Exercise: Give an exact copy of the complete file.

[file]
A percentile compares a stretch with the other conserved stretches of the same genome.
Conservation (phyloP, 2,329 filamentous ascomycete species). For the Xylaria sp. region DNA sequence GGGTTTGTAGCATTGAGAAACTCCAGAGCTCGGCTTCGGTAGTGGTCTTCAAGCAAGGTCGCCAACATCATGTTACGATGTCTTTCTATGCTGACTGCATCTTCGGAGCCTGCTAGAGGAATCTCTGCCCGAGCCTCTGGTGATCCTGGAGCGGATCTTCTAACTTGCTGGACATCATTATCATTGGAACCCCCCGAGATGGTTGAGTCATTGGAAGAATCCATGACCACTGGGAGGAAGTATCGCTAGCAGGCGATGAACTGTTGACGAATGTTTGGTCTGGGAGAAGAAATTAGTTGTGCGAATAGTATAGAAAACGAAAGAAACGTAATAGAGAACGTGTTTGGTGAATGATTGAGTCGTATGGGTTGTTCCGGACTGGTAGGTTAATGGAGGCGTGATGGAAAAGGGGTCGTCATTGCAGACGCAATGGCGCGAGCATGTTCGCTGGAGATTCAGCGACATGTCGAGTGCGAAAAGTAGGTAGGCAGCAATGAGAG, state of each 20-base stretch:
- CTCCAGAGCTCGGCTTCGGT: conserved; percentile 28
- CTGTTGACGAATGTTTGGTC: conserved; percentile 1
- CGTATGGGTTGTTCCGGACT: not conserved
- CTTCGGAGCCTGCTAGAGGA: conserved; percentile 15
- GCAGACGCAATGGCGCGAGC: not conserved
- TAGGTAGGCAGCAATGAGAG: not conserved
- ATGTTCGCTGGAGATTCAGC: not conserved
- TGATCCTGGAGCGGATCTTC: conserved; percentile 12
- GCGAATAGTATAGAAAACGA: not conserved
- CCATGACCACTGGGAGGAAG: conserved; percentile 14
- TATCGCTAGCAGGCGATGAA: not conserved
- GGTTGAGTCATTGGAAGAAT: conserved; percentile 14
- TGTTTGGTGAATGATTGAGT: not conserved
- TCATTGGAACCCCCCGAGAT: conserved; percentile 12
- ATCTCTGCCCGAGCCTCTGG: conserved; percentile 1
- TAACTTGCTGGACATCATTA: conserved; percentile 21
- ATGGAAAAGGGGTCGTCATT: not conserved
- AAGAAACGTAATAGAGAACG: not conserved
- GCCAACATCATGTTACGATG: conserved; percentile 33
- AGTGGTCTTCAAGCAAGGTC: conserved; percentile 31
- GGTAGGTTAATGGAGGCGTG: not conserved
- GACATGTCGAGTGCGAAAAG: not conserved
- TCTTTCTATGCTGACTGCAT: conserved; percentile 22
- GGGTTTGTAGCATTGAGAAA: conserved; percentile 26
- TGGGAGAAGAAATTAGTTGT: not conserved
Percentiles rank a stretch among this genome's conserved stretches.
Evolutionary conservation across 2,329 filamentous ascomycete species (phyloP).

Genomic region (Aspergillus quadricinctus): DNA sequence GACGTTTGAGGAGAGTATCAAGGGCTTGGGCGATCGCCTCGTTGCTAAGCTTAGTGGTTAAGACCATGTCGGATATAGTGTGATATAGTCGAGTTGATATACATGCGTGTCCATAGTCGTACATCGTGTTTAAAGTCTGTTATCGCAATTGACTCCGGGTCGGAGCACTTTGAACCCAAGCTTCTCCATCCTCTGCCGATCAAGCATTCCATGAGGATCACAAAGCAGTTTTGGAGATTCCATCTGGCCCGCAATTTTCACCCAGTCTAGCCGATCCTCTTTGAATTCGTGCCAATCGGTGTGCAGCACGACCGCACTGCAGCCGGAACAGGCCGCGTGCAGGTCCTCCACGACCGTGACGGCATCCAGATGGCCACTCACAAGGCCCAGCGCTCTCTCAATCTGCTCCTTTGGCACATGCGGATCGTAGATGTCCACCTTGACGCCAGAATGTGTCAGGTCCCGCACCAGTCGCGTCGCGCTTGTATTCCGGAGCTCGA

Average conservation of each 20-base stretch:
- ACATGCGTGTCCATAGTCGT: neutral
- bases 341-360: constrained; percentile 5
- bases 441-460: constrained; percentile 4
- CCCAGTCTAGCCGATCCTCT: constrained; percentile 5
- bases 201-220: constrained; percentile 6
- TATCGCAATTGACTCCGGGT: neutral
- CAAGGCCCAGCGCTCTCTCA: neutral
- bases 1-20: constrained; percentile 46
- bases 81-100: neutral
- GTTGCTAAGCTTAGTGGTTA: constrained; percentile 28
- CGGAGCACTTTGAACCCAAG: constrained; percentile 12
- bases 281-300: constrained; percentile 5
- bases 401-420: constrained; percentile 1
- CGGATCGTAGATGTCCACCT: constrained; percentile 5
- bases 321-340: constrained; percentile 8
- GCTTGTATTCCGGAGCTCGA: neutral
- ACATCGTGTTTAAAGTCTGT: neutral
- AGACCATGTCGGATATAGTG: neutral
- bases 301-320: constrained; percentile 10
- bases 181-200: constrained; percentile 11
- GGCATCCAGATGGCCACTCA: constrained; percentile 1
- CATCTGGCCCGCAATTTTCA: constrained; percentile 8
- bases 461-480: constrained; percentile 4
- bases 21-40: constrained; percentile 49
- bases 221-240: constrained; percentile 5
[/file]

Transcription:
A percentile compares a stretch with the other conserved stretches of the same genome.
Conservation (phyloP, 2,329 filamentous ascomycete species). For the Xylaria sp. region DNA sequence GGGTTTGTAGCATTGAGAAACTCCAGAGCTCGGCTTCGGTAGTGGTCTTCAAGCAAGGTCGCCAACATCATGTTACGATGTCTTTCTATGCTGACTGCATCTTCGGAGCCTGCTAGAGGAATCTCTGCCCGAGCCTCTGGTGATCCTGGAGCGGATCTTCTAACTTGCTGGACATCATTATCATTGGAACCCCCCGAGATGGTTGAGTCATTGGAAGAATCCATGACCACTGGGAGGAAGTATCGCTAGCAGGCGATGAACTGTTGACGAATGTTTGGTCTGGGAGAAGAAATTAGTTGTGCGAATAGTATAGAAAACGAAAGAAACGTAATAGAGAACGTGTTTGGTGAATGATTGAGTCGTATGGGTTGTTCCGGACTGGTAGGTTAATGGAGGCGTGATGGAAAAGGGGTCGTCATTGCAGACGCAATGGCGCGAGCATGTTCGCTGGAGATTCAGCGACATGTCGAGTGCGAAAAGTAGGTAGGCAGCAATGAGAG, state of each 20-base stretch:
- CTCCAGAGCTCGGCTTCGGT: conserved; percentile 28
- CTGTTGACGAATGTTTGGTC: conserved; percentile 1
- CGTATGGGTTGTTCCGGACT: not conserved
- CTTCGGAGCCTGCTAGAGGA: conserved; percentile 15
- GCAGACGCAATGGCGCGAGC: not conserved
- TAGGTAGGCAGCAATGAGAG: not conserved
- ATGTTCGCTGGAGATTCAGC: not conserved
- TGATCCTGGAGCGGATCTTC: conserved; percentile 12
- GCGAATAGTATAGAAAACGA: not conserved
- CCATGACCACTGGGAGGAAG: conserved; percentile 14
- TATCGCTAGCAGGCGATGAA: not conserved
- GGTTGAGTCATTGGAAGAAT: conserved; percentile 14
- TGTTTGGTGAATGATTGAGT: not conserved
- TCATTGGAACCCCCCGAGAT: conserved; percentile 12
- ATCTCTGCCCGAGCCTCTGG: conserved; percentile 1
- TAACTTGCTGGACATCATTA: conserved; percentile 21
- ATGGAAAAGGGGTCGTCATT: not conserved
- AAGAAACGTAATAGAGAACG: not conserved
- GCCAACATCATGTTACGATG: conserved; percentile 33
- AGTGGTCTTCAAGCAAGGTC: conserved; percentile 31
- GGTAGGTTAATGGAGGCGTG: not conserved
- GACATGTCGAGTGCGAAAAG: not conserved
- TCTTTCTATGCTGACTGCAT: conserved; percentile 22
- GGGTTTGTAGCATTGAGAAA: conserved; percentile 26
- TGGGAGAAGAAATTAGTTGT: not conserved
Percentiles rank a stretch among this genome's conserved stretches.
Evolutionary conservation across 2,329 filamentous ascomycete species (phyloP).

Genomic region (Aspergillus quadricinctus): DNA sequence GACGTTTGAGGAGAGTATCAAGGGCTTGGGCGATCGCCTCGTTGCTAAGCTTAGTGGTTAAGACCATGTCGGATATAGTGTGATATAGTCGAGTTGATATACATGCGTGTCCATAGTCGTACATCGTGTTTAAAGTCTGTTATCGCAATTGACTCCGGGTCGGAGCACTTTGAACCCAAGCTTCTCCATCCTCTGCCGATCAAGCATTCCATGAGGATCACAAAGCAGTTTTGGAGATTCCATCTGGCCCGCAATTTTCACCCAGTCTAGCCGATCCTCTTTGAATTCGTGCCAATCGGTGTGCAGCACGACCGCACTGCAGCCGGAACAGGCCGCGTGCAGGTCCTCCACGACCGTGACGGCATCCAGATGGCCACTCACAAGGCCCAGCGCTCTCTCAATCTGCTCCTTTGGCACATGCGGATCGTAGATGTCCACCTTGACGCCAGAATGTGTCAGGTCCCGCACCAGTCGCGTCGCGCTTGTATTCCGGAGCTCGA

Average conservation of each 20-base stretch:
- ACATGCGTGTCCATAGTCGT: neutral
- bases 341-360: constrained; percentile 5
- bases 441-460: constrained; percentile 4
- CCCAGTCTAGCCGATCCTCT: constrained; percentile 5
- bases 201-220: constrained; percentile 6
- TATCGCAATTGACTCCGGGT: neutral
- CAAGGCCCAGCGCTCTCTCA: neutral
- bases 1-20: constrained; percentile 46
- bases 81-100: neutral
- GTTGCTAAGCTTAGTGGTTA: constrained; percentile 28
- CGGAGCACTTTGAACCCAAG: constrained; percentile 12
- bases 281-300: constrained; percentile 5
- bases 401-420: constrained; percentile 1
- CGGATCGTAGATGTCCACCT: constrained; percentile 5
- bases 321-340: constrained; percentile 8
- GCTTGTATTCCGGAGCTCGA: neutral
- ACATCGTGTTTAAAGTCTGT: neutral
- AGACCATGTCGGATATAGTG: neutral
- bases 301-320: constrained; percentile 10
- bases 181-200: constrained; percentile 11
- GGCATCCAGATGGCCACTCA: constrained; percentile 1
- CATCTGGCCCGCAATTTTCA: constrained; percentile 8
- bases 461-480: constrained; percentile 4
- bases 21-40: constrained; percentile 49
- bases 221-240: constrained; percentile 5